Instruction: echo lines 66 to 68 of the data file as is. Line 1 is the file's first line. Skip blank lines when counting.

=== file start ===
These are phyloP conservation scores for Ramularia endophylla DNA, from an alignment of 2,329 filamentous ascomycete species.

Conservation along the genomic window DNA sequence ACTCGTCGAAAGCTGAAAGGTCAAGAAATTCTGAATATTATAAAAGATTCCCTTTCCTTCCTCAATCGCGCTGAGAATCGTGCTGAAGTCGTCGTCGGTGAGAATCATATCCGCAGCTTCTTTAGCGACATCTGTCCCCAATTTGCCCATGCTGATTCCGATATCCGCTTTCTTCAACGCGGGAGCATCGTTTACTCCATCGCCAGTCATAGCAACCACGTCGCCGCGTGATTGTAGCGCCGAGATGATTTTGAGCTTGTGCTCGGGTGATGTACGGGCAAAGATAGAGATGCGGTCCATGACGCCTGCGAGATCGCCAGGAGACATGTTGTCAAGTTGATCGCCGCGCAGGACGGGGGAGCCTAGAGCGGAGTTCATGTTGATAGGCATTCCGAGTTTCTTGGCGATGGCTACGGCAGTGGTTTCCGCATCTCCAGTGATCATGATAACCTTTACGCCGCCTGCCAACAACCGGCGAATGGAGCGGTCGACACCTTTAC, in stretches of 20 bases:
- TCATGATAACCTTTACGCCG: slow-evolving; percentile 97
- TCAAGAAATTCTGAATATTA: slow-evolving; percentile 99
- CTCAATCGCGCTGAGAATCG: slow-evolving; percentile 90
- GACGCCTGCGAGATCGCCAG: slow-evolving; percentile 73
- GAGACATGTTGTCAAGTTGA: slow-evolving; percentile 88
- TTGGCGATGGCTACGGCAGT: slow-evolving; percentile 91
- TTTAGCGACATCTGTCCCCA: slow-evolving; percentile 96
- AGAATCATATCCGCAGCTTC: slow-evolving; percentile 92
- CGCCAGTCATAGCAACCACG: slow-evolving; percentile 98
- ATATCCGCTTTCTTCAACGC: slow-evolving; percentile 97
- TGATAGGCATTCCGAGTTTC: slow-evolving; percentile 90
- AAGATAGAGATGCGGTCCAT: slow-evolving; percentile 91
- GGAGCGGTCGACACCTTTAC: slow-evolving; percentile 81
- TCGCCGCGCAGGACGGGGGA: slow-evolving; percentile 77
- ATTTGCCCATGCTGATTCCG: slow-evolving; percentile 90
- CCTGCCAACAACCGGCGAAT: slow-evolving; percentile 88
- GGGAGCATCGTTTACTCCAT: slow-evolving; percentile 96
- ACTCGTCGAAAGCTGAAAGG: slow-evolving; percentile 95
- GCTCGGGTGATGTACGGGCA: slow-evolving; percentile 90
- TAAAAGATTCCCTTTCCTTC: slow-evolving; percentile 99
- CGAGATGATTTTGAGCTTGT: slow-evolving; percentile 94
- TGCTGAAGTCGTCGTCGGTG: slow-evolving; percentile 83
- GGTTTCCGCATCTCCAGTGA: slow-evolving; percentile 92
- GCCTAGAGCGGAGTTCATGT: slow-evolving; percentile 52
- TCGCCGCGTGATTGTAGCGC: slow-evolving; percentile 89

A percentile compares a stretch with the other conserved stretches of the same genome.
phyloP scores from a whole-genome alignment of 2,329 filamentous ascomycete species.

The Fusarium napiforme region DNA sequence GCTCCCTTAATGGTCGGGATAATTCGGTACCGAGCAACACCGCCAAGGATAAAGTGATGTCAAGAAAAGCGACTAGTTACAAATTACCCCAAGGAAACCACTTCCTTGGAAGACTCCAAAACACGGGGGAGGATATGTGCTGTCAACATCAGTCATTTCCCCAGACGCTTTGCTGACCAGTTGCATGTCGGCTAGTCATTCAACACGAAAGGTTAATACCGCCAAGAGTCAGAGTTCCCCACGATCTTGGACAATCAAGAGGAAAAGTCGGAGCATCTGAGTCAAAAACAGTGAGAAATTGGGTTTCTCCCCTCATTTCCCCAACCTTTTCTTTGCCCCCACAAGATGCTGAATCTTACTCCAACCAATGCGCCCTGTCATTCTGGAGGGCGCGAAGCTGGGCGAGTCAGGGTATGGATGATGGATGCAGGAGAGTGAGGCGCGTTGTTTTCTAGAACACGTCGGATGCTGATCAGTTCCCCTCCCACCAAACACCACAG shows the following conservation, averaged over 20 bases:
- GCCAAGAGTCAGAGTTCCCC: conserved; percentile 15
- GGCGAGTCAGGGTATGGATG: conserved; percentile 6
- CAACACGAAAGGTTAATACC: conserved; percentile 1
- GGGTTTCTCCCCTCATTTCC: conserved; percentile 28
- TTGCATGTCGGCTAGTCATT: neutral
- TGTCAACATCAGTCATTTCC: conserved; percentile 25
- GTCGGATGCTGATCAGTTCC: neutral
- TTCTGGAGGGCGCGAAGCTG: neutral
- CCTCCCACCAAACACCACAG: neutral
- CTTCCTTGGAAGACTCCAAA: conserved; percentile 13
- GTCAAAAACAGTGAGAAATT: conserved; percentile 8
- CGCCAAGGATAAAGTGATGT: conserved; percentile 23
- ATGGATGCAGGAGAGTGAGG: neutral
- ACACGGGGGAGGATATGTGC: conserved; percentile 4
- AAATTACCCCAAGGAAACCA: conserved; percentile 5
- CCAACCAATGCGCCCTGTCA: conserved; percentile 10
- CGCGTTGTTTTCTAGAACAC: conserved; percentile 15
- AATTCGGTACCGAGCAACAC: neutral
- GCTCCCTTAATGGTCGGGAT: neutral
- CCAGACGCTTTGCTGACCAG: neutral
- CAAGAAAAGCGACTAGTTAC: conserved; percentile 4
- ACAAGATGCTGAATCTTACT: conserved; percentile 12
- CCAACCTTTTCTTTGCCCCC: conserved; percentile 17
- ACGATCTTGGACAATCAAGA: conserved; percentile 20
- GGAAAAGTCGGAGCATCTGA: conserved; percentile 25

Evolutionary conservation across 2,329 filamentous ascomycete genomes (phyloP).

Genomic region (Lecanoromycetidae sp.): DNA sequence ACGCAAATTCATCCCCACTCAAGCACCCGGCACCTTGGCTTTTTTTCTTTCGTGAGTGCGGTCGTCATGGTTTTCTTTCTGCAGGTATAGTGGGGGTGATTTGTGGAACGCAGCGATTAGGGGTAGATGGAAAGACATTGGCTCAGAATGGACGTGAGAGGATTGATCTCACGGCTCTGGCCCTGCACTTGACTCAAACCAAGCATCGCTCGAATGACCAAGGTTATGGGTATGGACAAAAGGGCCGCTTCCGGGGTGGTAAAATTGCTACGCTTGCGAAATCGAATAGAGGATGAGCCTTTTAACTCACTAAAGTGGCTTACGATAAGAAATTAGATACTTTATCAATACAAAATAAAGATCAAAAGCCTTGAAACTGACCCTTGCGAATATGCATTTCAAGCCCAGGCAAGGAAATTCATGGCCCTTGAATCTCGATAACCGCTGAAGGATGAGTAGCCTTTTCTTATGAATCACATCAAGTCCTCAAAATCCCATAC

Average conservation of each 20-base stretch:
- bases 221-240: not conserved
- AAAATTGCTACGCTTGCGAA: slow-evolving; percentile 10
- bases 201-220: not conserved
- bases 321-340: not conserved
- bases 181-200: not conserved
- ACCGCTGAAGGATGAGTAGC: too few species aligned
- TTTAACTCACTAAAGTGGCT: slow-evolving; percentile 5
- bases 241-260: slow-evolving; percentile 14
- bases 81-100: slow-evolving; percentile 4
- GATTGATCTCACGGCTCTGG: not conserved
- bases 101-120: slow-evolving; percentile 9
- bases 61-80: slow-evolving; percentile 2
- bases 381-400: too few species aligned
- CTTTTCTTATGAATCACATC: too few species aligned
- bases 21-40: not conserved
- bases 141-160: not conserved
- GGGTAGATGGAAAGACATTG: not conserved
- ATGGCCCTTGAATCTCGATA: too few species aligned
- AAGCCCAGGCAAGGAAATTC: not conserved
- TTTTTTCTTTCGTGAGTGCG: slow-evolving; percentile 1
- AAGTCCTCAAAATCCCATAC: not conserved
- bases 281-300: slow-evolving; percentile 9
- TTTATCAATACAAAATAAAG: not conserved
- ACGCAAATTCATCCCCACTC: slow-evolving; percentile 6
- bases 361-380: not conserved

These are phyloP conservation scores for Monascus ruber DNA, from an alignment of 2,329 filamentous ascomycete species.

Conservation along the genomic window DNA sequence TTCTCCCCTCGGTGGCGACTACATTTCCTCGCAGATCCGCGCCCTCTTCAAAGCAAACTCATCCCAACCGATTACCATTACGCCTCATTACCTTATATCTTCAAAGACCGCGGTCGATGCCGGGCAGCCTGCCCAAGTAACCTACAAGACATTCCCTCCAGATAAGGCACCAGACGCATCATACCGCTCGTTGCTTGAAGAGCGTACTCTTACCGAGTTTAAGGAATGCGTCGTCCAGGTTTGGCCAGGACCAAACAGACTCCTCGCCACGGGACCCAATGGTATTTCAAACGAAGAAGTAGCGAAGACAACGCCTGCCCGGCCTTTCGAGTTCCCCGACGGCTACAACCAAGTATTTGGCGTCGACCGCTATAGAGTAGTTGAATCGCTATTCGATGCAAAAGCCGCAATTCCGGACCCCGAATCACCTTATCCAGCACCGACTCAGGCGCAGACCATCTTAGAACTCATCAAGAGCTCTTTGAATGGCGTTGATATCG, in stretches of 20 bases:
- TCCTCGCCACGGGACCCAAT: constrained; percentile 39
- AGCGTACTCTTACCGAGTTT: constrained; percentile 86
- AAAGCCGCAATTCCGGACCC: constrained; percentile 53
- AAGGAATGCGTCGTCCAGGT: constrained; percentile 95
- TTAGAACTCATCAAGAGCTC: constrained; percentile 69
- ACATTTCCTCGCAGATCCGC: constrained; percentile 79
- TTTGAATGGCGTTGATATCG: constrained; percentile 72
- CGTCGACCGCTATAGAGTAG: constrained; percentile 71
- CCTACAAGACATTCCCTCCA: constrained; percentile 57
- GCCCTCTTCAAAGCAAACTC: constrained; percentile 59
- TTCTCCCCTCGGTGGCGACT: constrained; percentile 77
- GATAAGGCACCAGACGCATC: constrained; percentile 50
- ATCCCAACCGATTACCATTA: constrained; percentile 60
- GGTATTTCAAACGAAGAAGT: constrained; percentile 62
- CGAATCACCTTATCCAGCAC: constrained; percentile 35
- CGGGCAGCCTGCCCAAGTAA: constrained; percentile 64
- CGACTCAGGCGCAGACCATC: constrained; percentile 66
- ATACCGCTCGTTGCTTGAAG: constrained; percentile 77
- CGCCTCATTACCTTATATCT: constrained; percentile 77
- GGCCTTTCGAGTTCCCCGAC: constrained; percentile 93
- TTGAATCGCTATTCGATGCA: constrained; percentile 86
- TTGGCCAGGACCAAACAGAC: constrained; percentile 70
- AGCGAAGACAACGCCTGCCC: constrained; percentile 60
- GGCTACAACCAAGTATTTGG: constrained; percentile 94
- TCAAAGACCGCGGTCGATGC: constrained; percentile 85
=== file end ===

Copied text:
- bases 241-260: slow-evolving; percentile 14
- bases 81-100: slow-evolving; percentile 4
- GATTGATCTCACGGCTCTGG: not conserved